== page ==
Citizens need to find their voice. Tell President Obama and Congress to repeal the 2001 AUMF and to reduce the bloated Pentagon budget so we may have a chance at enduring peace. And say “NO” to Iowa piloting armed Reaper Drones by attending the March 4th vigil at the 132nd’s Des Moines base.
For more information on the March 4th rally, contact Ed Flaherty at email@example.com
People who care about hydraulic fracturing say the oil coming from the Bakken formation in North Dakota, Montana and Saskatchewan is dirty. It is. All oil is dirty, and my two cents is we should leave what’s there in the ground. That won’t go over well in North Dakota where discovery of the Parshall Oil Field in 2006 created an oil boom.
What makes Bakken crude oil problematic is that it contains more volatile organic compounds (VOCs) than oil shipped from wells in other regions of the country. This makes the oil more flammable, so when there is a train derailment, as there was in Lac-Mégantic, Quebec in 2013, the oil easily ignites and creates hell on Earth. (Read Adam Federman’s article in Earth Island Journal here).
Because so little public study has been conducted on Bakken crude oil and the operations that produce it, scientists don’t fully understand why the oil is so flammable. There are suspected causes.
The Bakken formation shale oil boom developed from almost nothing to more than a million barrels of crude oil daily in a short period of time. According to Federman, the infrastructure doesn’t exist in the Bakken to fraction off the VOCs as is done with other oil production facilities. The oil is shipped with the VOCs in it, making Bakken crude oil more flammable. There’s more Bakken crude oil today, it poses a real threat to public safety, and the transportation modes used are not regulated well enough for the commodity’s characteristics.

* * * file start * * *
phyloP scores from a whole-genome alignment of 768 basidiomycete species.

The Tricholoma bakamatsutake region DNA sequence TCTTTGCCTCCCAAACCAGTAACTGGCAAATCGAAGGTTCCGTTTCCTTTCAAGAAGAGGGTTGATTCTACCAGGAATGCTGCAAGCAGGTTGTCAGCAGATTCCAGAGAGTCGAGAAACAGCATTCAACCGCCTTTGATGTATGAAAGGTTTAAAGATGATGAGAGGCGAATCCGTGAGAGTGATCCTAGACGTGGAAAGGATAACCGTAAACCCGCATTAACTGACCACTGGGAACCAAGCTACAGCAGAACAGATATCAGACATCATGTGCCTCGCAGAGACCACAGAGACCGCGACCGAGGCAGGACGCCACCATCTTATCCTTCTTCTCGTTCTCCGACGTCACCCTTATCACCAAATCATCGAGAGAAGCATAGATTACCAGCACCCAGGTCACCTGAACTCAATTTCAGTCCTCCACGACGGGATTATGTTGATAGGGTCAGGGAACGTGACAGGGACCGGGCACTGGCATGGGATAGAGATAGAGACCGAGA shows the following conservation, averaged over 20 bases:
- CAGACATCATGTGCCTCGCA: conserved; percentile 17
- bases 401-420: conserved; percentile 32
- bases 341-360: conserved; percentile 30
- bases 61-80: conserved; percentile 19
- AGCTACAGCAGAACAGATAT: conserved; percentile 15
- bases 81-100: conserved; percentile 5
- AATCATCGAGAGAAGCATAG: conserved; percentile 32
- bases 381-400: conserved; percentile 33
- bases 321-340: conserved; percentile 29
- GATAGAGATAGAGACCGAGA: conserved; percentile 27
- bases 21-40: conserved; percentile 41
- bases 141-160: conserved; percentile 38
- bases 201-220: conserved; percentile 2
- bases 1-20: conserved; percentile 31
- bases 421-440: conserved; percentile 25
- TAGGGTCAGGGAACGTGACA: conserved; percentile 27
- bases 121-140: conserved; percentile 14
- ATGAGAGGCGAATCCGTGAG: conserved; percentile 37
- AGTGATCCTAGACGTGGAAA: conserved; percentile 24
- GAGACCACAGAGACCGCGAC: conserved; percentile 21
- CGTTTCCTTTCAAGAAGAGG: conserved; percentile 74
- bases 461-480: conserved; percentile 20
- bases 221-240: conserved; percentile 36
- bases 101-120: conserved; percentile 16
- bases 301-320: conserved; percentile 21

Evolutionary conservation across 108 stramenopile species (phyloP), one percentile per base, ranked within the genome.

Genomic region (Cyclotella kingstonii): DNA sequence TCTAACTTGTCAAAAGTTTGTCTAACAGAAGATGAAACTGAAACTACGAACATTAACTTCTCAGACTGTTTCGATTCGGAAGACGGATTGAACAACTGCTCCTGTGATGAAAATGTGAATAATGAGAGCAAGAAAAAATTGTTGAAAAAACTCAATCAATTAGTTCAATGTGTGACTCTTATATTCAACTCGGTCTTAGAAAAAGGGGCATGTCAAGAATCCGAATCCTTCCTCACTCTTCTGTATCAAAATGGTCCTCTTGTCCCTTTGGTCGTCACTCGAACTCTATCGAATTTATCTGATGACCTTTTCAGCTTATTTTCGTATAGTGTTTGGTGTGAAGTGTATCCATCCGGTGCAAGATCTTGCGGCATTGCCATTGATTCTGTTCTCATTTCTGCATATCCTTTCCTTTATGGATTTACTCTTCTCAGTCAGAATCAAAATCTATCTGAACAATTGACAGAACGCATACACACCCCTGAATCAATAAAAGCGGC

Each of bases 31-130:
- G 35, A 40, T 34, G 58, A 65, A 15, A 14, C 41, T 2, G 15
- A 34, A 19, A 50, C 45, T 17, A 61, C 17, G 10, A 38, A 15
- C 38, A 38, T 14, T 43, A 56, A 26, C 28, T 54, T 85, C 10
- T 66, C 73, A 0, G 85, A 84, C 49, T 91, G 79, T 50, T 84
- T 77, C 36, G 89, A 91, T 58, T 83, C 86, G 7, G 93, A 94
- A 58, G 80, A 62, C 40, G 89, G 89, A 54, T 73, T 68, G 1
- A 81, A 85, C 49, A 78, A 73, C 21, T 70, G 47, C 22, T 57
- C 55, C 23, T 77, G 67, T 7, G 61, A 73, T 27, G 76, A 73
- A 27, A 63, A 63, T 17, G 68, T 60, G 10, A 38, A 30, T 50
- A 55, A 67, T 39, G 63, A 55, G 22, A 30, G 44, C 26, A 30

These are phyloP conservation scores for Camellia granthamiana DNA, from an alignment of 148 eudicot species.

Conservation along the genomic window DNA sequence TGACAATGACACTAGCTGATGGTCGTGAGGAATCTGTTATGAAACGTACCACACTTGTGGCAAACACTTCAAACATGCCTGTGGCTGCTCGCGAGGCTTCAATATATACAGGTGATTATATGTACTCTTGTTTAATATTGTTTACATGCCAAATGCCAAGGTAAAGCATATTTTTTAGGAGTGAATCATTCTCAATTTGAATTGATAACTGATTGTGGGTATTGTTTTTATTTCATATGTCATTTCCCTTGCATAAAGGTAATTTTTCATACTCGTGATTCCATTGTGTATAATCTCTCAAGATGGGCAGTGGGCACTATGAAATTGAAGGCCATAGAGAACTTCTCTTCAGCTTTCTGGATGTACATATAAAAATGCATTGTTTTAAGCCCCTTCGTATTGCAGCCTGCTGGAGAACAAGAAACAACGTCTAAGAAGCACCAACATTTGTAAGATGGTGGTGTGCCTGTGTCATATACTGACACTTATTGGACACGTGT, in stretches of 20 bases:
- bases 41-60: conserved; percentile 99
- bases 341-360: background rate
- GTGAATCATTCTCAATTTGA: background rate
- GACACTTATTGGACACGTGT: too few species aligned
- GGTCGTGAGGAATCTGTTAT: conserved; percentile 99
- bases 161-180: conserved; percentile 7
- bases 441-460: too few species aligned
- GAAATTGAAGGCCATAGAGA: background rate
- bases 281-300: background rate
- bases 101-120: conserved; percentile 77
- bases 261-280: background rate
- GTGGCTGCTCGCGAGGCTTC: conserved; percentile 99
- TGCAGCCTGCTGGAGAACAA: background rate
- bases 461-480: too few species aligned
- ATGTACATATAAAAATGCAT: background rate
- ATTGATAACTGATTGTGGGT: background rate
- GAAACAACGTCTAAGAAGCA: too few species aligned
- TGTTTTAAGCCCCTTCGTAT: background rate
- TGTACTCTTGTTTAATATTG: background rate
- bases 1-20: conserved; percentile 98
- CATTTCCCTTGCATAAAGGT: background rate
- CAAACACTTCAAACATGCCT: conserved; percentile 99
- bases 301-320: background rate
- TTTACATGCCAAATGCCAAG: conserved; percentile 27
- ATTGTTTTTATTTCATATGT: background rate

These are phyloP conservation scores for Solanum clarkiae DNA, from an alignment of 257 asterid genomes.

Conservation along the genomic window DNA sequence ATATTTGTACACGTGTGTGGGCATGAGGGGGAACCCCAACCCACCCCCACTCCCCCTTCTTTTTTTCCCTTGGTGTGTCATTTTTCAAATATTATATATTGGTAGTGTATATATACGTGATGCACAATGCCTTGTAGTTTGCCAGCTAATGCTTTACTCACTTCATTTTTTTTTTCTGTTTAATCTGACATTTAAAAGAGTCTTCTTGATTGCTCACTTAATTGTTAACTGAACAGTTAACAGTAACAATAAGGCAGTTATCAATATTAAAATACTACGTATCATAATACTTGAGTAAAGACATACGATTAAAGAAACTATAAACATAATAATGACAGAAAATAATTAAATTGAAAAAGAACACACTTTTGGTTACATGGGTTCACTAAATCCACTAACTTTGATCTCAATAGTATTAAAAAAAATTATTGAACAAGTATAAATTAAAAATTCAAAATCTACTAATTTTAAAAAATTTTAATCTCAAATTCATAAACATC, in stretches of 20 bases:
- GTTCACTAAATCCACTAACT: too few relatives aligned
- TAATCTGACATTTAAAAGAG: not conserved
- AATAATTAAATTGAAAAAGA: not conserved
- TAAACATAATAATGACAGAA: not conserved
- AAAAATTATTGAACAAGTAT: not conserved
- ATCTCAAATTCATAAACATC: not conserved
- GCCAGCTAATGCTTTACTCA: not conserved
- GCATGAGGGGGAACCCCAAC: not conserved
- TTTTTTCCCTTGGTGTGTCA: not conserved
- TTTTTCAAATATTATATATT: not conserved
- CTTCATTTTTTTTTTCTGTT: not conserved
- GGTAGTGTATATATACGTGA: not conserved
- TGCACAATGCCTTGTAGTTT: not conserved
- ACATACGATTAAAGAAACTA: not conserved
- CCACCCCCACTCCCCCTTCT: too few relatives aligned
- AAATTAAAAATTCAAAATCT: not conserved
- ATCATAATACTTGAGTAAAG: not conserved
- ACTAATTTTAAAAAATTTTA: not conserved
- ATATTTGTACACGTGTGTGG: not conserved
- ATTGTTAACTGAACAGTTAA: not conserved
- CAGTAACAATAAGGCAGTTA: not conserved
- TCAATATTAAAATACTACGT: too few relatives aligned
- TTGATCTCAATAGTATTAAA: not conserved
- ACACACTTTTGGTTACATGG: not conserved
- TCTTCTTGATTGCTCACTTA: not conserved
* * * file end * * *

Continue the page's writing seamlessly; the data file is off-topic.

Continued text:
One of the frequent concerns in the Bakken is there are not enough suitable rail cars available to meet shipping needs. Lack of transportation capacity to get the oil to market is an issue. This created a business opportunity, and that’s what the Dakota Access pipeline is about.
Debate over trucks vs. rail vs. pipeline to transport Bakken crude oil is wasted time. Each mode of transportation has its own issues, and most transportation experts agree pipeline is the safest of the modes of transportation. Regardless of transportation mode, if there is a spill, first responders will be required to deal with a commodity on which they have in most cases received inadequate training. That problem could conceivably be fixed, but awareness of the issue hasn’t adequately emerged as we wait for the Iowa Utilities Board’s public healing on the Dakota Access oil pipeline.
Combine the increased flammability of Bakken crude oil with lack of proper shipping regulations and capacity, and we know why it is called dirty oil.
During 2012 Americans were able to learn a great deal about how vulture companies like Bain Capital, at one time headed by then candidate Mitt Romney, would take over companies and essentially strip them of any assets. Among those assets were pension funds that workers had planned to live on in their old age. In the case of Bain victim companies, pension funds would be raided and added to the payments Bain extracted from the company. Thus Bain got some huge checks, many lives were ruined (insignificant no doubt in the Bain way of thinking), and the American taxpayer gets a bill to make up some of the pension “raided” – stolen actually.
Since the pension funds were part of the compensation for work done by company employees every bit as important as their weekly pay, medical benefits and vacations, “raiding” the pension funds is simply a polite term for theft. Why laws were passed for legalizing this theft is simply unbelievable. Bain had a fairly structured way of taking their targeted companies apart and stealing the future from the companies employees was simply part of the plan.
What was good for Bain also appears to be good for governments. Last year we witnessed the dismantling of Detroit. Among the assets seized to pay Detroit’s debt were the pension funds. Funds that police and fire fighters and all sorts of municipal workers had planned to be there when their so-called “golden” years was gone. Some of these folks had worked for the city for as long as 40 years.